TAUNTON, Mass. (AP) – A 53-year-old wife and mother fatally shot herself soon after faxing a letter to her mortgage company saying that by the time they foreclosed on her house that day, she would be dead.

Police in Taunton said Carlene Balderrama used her husband’s high-powered rifle to kill herself Tuesday afternoon, after faxing the letter at 2:30 p.m.

The mortgage company called police, who found Balderrama’s body at 3:30 p.m. in her brown-shingled raised ranch house. The auction was scheduled to start at 5 p.m. and interested buyers arrived at the property in Taunton, about 35 miles south of Boston, while Balderrama’s body was still inside, according to police chief Raymond O’Berg.

Police did not immediately release the name of the mortgage company. O’Berg said Balderrama’s fax read, in part, “By the time you foreclose on my house I’ll be dead.”

O’Berg also said a suicide note found next to Balderrama told her husband, John, and 24-year-old son to “take the (life) insurance money and pay for the house.”

Balderrama’s husband filed for Chapter 13 bankruptcy three years in a row, between 2004-2006, but the courts dismissed the petitions. Those are reorganizations in which debtors with regular income work out repayment plans with creditors.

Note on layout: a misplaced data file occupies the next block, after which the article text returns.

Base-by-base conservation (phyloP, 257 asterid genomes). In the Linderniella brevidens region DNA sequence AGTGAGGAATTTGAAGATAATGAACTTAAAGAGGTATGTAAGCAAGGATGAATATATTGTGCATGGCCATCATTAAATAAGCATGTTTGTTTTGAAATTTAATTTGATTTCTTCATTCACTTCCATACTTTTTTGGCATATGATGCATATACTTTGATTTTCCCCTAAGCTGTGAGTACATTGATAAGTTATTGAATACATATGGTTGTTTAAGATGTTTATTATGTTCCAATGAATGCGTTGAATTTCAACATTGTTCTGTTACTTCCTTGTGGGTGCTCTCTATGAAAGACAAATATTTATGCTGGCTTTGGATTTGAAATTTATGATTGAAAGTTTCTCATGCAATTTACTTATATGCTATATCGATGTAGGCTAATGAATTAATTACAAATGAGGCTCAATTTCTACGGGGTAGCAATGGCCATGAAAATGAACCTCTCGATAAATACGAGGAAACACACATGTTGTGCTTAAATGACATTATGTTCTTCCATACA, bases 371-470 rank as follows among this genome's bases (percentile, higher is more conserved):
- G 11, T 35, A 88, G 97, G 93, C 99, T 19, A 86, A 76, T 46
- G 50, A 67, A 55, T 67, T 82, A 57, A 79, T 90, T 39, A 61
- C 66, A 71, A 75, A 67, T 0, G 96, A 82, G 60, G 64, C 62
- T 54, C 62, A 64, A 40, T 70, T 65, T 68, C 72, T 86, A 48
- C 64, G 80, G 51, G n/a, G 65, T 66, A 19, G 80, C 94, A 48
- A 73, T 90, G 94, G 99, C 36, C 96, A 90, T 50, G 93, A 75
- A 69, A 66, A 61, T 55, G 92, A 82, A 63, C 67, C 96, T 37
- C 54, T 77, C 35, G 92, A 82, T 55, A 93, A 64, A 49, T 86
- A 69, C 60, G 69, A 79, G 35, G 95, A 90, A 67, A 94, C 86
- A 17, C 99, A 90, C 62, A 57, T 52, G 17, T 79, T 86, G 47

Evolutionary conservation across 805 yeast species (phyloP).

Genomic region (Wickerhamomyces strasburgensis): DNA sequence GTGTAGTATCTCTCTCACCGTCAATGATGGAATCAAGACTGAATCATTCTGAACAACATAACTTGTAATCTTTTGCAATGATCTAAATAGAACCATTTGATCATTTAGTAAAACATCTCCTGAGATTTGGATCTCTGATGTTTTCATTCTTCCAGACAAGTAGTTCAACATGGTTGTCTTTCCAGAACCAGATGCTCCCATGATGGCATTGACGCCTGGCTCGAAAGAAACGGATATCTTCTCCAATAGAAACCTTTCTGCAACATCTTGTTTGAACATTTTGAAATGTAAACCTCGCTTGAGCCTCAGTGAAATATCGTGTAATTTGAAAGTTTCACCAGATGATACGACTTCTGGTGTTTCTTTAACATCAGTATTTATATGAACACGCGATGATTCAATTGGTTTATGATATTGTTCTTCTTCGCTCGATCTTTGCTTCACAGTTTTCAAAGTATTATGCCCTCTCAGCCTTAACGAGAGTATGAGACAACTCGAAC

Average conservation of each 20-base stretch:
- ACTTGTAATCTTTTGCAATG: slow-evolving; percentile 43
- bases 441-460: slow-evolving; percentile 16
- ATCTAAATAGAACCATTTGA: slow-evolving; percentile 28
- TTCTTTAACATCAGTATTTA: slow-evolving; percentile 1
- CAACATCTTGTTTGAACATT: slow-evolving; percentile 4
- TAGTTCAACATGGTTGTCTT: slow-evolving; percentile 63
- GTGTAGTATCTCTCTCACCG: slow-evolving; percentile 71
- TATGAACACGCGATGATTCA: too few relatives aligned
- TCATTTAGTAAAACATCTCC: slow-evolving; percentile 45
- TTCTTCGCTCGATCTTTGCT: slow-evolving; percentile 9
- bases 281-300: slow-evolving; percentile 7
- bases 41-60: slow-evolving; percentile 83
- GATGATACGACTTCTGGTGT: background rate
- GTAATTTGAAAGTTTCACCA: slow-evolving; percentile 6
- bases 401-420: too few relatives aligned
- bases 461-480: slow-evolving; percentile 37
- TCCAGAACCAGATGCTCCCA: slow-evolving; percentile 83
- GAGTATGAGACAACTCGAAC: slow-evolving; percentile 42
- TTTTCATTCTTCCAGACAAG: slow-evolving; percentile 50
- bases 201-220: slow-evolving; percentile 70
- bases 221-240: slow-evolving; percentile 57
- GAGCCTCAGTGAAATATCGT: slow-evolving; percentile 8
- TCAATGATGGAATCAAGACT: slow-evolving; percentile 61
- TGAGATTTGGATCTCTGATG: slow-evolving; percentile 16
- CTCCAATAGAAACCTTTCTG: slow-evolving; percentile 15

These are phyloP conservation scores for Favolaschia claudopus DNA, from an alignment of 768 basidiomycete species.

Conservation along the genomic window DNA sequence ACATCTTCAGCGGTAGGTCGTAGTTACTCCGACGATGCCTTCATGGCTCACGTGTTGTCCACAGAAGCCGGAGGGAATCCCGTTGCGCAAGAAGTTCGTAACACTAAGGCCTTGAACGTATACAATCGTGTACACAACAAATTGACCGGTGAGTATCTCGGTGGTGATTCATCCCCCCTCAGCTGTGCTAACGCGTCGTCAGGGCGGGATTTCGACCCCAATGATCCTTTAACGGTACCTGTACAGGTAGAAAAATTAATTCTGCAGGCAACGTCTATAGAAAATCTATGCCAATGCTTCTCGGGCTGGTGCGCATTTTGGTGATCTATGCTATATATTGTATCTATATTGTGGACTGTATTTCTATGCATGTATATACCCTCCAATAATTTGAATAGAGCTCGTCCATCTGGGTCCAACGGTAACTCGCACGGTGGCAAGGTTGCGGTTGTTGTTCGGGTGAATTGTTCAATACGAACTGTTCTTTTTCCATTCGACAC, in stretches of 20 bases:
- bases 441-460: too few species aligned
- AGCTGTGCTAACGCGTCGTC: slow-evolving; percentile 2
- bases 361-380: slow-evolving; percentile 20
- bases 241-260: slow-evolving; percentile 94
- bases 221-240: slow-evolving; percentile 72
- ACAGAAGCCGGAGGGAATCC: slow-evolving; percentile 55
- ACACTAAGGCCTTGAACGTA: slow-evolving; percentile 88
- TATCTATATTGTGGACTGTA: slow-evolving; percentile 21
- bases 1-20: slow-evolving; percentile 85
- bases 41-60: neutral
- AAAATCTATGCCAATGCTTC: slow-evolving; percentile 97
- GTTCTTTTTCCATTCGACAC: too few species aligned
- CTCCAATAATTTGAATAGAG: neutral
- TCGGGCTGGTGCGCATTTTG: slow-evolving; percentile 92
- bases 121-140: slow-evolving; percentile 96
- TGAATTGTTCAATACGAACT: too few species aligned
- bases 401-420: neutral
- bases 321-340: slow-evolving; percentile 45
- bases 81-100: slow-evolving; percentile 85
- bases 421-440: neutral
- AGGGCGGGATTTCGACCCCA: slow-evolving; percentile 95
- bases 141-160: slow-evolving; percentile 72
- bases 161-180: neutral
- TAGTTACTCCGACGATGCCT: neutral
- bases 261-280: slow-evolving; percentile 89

Debtors who declare bankruptcy under Chapter 13 are generally allowed to keep their homes while paying off their debts over three to five years under a court-approved bankruptcy plan.

“I had no clue,” said John Balderrama explaining that his wife handled all the couple’s finances. “I’m just lost. I tell you I’m beside myself.”

He said Carlene had been intercepting letters from the mortgage company and shredding them without his knowledge. He had no idea she hadn’t paid the mortgage in 42 months.

“She put in her suicide note that it got overwhelming for her,” he told The Associated Press in a phone interview Wednesday. “Apparently she didn’t have anyone to talk to. She didn’t come to me. I don’t know why.”

Neighbors on this forested side street said Balderrama had lived in the two-story, brown-shingled, raised ranch for about four years with her husband, John, who is a plumber, and their 24-year-old son.

Noreen Mendes, who lived about four houses down the street from Balderrama, said she often stopped and chatted with her. Mendes said Balderrama never mentioned any financial problems, but often spoke about repairs the family was making to their house. Two weeks ago, a contractor came to the house to give Balderrama an estimate on a roof replacement, Mendes said.

“She was just so sweet, so nice. I never realized she had any problems, so it is just shocking,” Mendes said.


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